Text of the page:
A New Term Begins in City Council Tomorrow
After a 2019 that saw an unprecedented number of candidates for City Council, the November election of four newcomers, and an inauguration in North Philadelphia before 3,000 people, a new term in Council begins tomorrow with the first Stated Meeting of 2020.
Four new Council Members are certain to draw a high level of interest. They are:
Gilmore Richardson, Thomas and Gauthier are Democrats, and were nominated by voters in the primary last Spring. They won seats by wide margins in November in a city where Democratic voters outnumber Republicans by more than 6-1.
Brooks won election in an upset in November as a member of the Working Families Party. She defeated Republican At Large incumbent Al Taubenberger, and became the first third-party candidate to win election to Council in 100 years since Council adopted a modern legislative format.
There are 13 returning Members of Council who won re-election. They are:
District Members: Mark Squilla (1st), Kenyatta Johnson (2nd), Curtis Jones, Jr. (4th), Darrell L. Clarke (5th), Bobby Henon (6th), Maria D. Quiñones Sánchez (7th), Cindy Bass (8th), Cherelle Parker (9th) and Brian O’Neill (10th).
Council and the Mayor Inaugurated at The Met in North Philly
Council’s session was preceded by the Investiture of Council Members, the Inauguration of Mayor Jim Kenney to a second term, and the swearing in of judges, City Commissioners, the Sheriff and Register of Wills, held January 6th.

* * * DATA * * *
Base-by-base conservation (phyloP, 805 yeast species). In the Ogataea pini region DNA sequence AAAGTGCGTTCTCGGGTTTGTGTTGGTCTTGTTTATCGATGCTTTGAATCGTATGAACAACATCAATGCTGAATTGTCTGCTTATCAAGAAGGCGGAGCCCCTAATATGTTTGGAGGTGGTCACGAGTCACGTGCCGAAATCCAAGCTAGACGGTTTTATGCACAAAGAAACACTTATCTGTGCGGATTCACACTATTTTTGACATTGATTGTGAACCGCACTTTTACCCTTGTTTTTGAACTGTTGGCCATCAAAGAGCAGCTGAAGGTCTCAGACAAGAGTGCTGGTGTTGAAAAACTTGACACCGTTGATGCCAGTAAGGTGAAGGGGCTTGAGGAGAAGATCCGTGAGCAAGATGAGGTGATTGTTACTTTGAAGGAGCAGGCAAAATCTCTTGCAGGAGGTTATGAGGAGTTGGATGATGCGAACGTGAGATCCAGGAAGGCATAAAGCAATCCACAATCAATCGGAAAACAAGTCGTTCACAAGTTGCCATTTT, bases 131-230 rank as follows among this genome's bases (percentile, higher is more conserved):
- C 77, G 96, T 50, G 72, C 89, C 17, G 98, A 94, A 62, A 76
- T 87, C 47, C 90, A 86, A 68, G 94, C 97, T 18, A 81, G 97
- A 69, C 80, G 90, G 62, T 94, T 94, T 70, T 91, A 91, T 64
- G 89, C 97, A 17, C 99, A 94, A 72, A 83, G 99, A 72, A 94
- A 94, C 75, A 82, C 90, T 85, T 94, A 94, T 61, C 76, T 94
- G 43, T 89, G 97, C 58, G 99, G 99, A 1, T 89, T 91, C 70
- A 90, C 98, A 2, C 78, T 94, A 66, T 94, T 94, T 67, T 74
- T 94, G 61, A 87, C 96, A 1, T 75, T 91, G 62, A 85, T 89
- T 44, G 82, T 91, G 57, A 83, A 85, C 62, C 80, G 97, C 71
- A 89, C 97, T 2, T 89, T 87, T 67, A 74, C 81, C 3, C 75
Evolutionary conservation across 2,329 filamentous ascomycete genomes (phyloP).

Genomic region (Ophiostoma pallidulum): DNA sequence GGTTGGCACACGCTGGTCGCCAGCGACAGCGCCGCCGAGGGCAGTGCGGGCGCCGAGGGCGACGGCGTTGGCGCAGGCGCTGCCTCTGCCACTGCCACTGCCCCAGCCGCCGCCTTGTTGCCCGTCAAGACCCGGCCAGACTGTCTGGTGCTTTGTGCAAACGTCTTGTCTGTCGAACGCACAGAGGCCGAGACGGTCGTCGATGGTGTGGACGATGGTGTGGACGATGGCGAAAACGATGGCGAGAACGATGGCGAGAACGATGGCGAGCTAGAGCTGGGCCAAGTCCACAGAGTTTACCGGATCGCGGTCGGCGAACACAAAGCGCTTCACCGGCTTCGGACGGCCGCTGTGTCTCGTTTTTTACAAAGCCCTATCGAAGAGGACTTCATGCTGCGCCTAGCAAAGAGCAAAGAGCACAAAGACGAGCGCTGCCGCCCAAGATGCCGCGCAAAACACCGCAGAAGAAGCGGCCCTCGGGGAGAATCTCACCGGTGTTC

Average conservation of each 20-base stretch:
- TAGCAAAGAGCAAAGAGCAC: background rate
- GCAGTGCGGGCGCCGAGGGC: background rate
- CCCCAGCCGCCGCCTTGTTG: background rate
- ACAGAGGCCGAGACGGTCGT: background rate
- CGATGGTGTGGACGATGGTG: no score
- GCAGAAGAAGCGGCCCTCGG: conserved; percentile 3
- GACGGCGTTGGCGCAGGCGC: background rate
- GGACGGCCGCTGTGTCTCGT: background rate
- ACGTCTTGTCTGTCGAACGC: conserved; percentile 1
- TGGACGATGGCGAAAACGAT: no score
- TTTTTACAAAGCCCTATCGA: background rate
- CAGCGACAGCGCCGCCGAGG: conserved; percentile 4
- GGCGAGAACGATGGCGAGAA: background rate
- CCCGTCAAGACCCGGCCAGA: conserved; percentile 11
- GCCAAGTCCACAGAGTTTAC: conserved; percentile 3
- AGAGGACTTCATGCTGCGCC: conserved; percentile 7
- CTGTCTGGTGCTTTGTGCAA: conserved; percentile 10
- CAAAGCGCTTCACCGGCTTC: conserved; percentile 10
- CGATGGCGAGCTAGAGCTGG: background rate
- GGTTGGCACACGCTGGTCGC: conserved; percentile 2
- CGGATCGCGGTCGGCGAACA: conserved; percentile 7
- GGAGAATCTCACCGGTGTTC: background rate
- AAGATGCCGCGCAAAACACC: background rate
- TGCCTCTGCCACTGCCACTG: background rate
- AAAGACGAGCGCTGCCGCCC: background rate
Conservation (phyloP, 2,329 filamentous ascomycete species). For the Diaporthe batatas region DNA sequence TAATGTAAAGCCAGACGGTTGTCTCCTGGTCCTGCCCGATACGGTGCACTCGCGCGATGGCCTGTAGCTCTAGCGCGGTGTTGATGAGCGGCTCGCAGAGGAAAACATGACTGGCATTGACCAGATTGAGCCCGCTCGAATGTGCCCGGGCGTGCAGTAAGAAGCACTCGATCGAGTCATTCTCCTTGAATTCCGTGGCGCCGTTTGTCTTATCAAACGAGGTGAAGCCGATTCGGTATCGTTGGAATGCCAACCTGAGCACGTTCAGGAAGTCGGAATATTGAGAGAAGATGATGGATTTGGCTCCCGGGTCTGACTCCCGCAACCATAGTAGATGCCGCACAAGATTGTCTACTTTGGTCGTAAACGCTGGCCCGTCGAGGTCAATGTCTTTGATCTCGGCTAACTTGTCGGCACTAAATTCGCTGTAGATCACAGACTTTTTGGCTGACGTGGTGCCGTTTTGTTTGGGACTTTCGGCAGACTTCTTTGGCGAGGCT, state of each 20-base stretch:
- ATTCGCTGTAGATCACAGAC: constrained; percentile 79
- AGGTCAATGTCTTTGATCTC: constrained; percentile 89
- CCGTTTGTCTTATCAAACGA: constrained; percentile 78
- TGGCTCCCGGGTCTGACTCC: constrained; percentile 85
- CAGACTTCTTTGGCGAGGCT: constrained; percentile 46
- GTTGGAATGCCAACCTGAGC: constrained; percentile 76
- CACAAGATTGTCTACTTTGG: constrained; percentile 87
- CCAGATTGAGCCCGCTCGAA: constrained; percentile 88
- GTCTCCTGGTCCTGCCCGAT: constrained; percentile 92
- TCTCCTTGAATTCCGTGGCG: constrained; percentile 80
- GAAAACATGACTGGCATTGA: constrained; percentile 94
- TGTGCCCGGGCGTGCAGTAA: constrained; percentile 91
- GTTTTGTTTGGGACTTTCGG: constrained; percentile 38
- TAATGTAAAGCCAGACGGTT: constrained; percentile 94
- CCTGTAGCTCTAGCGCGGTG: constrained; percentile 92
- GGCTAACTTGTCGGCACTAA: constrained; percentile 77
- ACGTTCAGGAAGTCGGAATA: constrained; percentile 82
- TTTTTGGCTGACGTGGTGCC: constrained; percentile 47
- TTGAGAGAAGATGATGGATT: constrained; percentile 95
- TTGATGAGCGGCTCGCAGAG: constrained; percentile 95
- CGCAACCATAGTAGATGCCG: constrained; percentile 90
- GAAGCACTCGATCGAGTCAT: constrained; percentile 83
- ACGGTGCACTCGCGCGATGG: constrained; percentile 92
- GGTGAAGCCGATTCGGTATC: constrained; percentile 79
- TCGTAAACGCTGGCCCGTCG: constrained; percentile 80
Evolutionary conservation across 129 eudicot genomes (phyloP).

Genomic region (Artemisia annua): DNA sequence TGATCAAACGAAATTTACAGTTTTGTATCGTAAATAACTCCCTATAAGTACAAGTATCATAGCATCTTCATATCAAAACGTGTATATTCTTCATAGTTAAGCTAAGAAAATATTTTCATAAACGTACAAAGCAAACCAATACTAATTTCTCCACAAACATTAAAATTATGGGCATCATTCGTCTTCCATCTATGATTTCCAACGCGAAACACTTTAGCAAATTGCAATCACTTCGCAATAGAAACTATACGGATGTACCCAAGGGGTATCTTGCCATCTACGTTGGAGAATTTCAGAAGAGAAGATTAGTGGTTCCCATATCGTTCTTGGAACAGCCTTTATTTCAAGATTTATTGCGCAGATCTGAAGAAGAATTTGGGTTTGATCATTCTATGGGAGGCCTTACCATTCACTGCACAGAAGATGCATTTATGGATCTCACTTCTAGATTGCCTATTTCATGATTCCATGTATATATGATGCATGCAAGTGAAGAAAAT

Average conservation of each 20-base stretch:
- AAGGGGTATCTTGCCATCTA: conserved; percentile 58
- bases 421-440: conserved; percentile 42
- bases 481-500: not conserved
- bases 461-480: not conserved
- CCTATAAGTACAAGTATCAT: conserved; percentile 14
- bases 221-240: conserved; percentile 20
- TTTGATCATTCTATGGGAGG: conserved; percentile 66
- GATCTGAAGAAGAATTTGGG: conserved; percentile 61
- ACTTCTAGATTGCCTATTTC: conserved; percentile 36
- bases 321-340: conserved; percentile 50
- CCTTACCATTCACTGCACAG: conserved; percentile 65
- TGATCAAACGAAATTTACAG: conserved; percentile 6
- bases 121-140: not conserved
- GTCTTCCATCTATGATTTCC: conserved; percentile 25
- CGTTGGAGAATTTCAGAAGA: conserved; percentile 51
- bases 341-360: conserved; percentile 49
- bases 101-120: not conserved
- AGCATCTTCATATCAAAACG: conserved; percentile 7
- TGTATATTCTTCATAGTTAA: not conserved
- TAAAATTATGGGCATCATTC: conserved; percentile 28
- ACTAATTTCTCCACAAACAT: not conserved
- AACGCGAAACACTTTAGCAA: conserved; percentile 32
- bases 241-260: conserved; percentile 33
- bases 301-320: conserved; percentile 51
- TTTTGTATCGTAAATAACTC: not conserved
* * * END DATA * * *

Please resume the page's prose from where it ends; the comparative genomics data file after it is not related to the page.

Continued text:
The Investiture and Inauguration ceremonies took place at a new venue this year – The Met, the restored opera house turned concert hall on North Broad Street. An estimated 3,000 attendees packed the hall and saw inaugural addresses by Mayor Kenney and Council President Clarke.
In his speech, Mayor Kenney focused on the wave of gun violence marring life in too many Philadelphia neighborhoods, vowing to do everything in his power to reduce and prevent violence in his four-year term.
“The hardest part of this job for me has been addressing the senseless and unspeakable violence that happens on our streets every day,” the mayor said. “Talking to the moms and dads, brothers and sisters, aunts and uncles, of the young men and women cut down on the streets of Philadelphia has left deep scars on our communities, and frankly, on me personally.”
Kenney promised to use “every tool and resource at our disposal to make sure more families do not suffer the same fate,” and said his administration was deploying an array of anti-violence programs to reduce shootings and homicides in Philadelphia, which have reached their highest levels in a decade.
In his inaugural address, Council President Clarke had a laser-focus on the problem he called the single most important one facing Philadelphia: Poverty. Clarke called for urgent action to lower poverty from every sector of the city.